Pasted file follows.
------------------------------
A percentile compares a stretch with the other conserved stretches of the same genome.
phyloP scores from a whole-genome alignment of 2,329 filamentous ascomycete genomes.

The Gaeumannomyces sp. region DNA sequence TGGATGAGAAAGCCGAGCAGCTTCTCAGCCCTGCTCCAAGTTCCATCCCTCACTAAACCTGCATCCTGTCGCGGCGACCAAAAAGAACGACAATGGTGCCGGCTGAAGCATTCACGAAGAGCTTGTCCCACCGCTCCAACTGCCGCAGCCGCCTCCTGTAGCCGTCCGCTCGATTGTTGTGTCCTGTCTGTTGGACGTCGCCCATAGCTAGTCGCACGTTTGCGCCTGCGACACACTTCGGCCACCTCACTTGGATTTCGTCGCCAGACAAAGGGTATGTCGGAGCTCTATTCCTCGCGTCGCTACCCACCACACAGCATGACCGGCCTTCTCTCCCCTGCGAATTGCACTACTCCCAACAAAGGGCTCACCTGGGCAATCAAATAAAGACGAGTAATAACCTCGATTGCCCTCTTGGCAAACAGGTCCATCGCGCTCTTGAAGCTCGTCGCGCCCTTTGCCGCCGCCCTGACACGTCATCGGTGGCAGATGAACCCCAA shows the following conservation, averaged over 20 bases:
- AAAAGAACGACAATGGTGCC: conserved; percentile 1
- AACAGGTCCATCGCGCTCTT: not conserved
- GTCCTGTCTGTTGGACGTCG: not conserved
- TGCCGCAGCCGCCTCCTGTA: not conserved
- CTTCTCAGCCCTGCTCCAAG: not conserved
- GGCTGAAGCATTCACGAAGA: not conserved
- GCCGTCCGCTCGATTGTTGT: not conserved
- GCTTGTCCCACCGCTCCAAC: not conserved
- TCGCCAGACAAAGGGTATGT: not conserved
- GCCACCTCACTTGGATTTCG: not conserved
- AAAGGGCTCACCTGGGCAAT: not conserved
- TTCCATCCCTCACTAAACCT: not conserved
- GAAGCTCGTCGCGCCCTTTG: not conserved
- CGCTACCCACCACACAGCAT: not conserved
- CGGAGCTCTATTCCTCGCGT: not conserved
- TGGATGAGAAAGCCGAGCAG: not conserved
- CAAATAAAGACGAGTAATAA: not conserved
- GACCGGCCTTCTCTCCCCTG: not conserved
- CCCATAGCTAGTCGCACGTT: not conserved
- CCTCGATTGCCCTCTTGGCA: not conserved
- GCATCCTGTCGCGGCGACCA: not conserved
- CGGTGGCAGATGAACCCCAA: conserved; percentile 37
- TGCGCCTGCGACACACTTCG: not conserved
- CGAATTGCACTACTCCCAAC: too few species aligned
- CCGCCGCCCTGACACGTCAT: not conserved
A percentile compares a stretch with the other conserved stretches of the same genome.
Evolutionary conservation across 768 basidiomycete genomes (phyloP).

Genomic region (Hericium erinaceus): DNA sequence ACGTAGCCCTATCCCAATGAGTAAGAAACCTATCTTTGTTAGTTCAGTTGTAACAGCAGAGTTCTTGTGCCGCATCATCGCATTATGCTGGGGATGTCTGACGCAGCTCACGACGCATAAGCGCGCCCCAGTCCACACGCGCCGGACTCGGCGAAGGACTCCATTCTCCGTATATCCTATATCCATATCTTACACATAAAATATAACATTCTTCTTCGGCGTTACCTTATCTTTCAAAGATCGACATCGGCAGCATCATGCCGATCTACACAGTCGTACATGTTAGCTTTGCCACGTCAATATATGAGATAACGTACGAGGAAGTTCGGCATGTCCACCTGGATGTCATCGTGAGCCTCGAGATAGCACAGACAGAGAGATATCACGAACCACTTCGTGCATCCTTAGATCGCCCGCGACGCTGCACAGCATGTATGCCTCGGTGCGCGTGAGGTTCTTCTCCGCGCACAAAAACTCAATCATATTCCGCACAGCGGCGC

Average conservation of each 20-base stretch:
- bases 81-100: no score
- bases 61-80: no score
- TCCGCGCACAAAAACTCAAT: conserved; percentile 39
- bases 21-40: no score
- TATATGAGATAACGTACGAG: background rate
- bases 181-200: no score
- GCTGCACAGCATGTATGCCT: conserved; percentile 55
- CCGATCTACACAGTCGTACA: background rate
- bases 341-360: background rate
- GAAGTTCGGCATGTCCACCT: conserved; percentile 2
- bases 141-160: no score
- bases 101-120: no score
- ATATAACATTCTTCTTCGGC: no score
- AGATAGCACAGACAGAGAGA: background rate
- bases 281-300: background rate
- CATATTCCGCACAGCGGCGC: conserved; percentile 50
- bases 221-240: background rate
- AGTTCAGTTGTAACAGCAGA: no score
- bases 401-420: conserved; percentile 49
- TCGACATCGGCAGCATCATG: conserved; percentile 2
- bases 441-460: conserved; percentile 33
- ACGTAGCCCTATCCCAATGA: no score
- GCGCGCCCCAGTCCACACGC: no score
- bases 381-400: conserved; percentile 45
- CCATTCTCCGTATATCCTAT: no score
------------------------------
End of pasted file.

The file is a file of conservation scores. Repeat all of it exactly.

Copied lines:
A percentile compares a stretch with the other conserved stretches of the same genome.
phyloP scores from a whole-genome alignment of 2,329 filamentous ascomycete genomes.

The Gaeumannomyces sp. region DNA sequence TGGATGAGAAAGCCGAGCAGCTTCTCAGCCCTGCTCCAAGTTCCATCCCTCACTAAACCTGCATCCTGTCGCGGCGACCAAAAAGAACGACAATGGTGCCGGCTGAAGCATTCACGAAGAGCTTGTCCCACCGCTCCAACTGCCGCAGCCGCCTCCTGTAGCCGTCCGCTCGATTGTTGTGTCCTGTCTGTTGGACGTCGCCCATAGCTAGTCGCACGTTTGCGCCTGCGACACACTTCGGCCACCTCACTTGGATTTCGTCGCCAGACAAAGGGTATGTCGGAGCTCTATTCCTCGCGTCGCTACCCACCACACAGCATGACCGGCCTTCTCTCCCCTGCGAATTGCACTACTCCCAACAAAGGGCTCACCTGGGCAATCAAATAAAGACGAGTAATAACCTCGATTGCCCTCTTGGCAAACAGGTCCATCGCGCTCTTGAAGCTCGTCGCGCCCTTTGCCGCCGCCCTGACACGTCATCGGTGGCAGATGAACCCCAA shows the following conservation, averaged over 20 bases:
- AAAAGAACGACAATGGTGCC: conserved; percentile 1
- AACAGGTCCATCGCGCTCTT: not conserved
- GTCCTGTCTGTTGGACGTCG: not conserved
- TGCCGCAGCCGCCTCCTGTA: not conserved
- CTTCTCAGCCCTGCTCCAAG: not conserved
- GGCTGAAGCATTCACGAAGA: not conserved
- GCCGTCCGCTCGATTGTTGT: not conserved
- GCTTGTCCCACCGCTCCAAC: not conserved
- TCGCCAGACAAAGGGTATGT: not conserved
- GCCACCTCACTTGGATTTCG: not conserved
- AAAGGGCTCACCTGGGCAAT: not conserved
- TTCCATCCCTCACTAAACCT: not conserved
- GAAGCTCGTCGCGCCCTTTG: not conserved
- CGCTACCCACCACACAGCAT: not conserved
- CGGAGCTCTATTCCTCGCGT: not conserved
- TGGATGAGAAAGCCGAGCAG: not conserved
- CAAATAAAGACGAGTAATAA: not conserved
- GACCGGCCTTCTCTCCCCTG: not conserved
- CCCATAGCTAGTCGCACGTT: not conserved
- CCTCGATTGCCCTCTTGGCA: not conserved
- GCATCCTGTCGCGGCGACCA: not conserved
- CGGTGGCAGATGAACCCCAA: conserved; percentile 37
- TGCGCCTGCGACACACTTCG: not conserved
- CGAATTGCACTACTCCCAAC: too few species aligned
- CCGCCGCCCTGACACGTCAT: not conserved
A percentile compares a stretch with the other conserved stretches of the same genome.
Evolutionary conservation across 768 basidiomycete genomes (phyloP).

Genomic region (Hericium erinaceus): DNA sequence ACGTAGCCCTATCCCAATGAGTAAGAAACCTATCTTTGTTAGTTCAGTTGTAACAGCAGAGTTCTTGTGCCGCATCATCGCATTATGCTGGGGATGTCTGACGCAGCTCACGACGCATAAGCGCGCCCCAGTCCACACGCGCCGGACTCGGCGAAGGACTCCATTCTCCGTATATCCTATATCCATATCTTACACATAAAATATAACATTCTTCTTCGGCGTTACCTTATCTTTCAAAGATCGACATCGGCAGCATCATGCCGATCTACACAGTCGTACATGTTAGCTTTGCCACGTCAATATATGAGATAACGTACGAGGAAGTTCGGCATGTCCACCTGGATGTCATCGTGAGCCTCGAGATAGCACAGACAGAGAGATATCACGAACCACTTCGTGCATCCTTAGATCGCCCGCGACGCTGCACAGCATGTATGCCTCGGTGCGCGTGAGGTTCTTCTCCGCGCACAAAAACTCAATCATATTCCGCACAGCGGCGC

Average conservation of each 20-base stretch:
- bases 81-100: no score
- bases 61-80: no score
- TCCGCGCACAAAAACTCAAT: conserved; percentile 39
- bases 21-40: no score
- TATATGAGATAACGTACGAG: background rate
- bases 181-200: no score
- GCTGCACAGCATGTATGCCT: conserved; percentile 55
- CCGATCTACACAGTCGTACA: background rate
- bases 341-360: background rate
- GAAGTTCGGCATGTCCACCT: conserved; percentile 2
- bases 141-160: no score
- bases 101-120: no score
- ATATAACATTCTTCTTCGGC: no score
- AGATAGCACAGACAGAGAGA: background rate
- bases 281-300: background rate
- CATATTCCGCACAGCGGCGC: conserved; percentile 50
- bases 221-240: background rate
- AGTTCAGTTGTAACAGCAGA: no score
- bases 401-420: conserved; percentile 49
- TCGACATCGGCAGCATCATG: conserved; percentile 2
- bases 441-460: conserved; percentile 33
- ACGTAGCCCTATCCCAATGA: no score
- GCGCGCCCCAGTCCACACGC: no score
- bases 381-400: conserved; percentile 45
- CCATTCTCCGTATATCCTAT: no score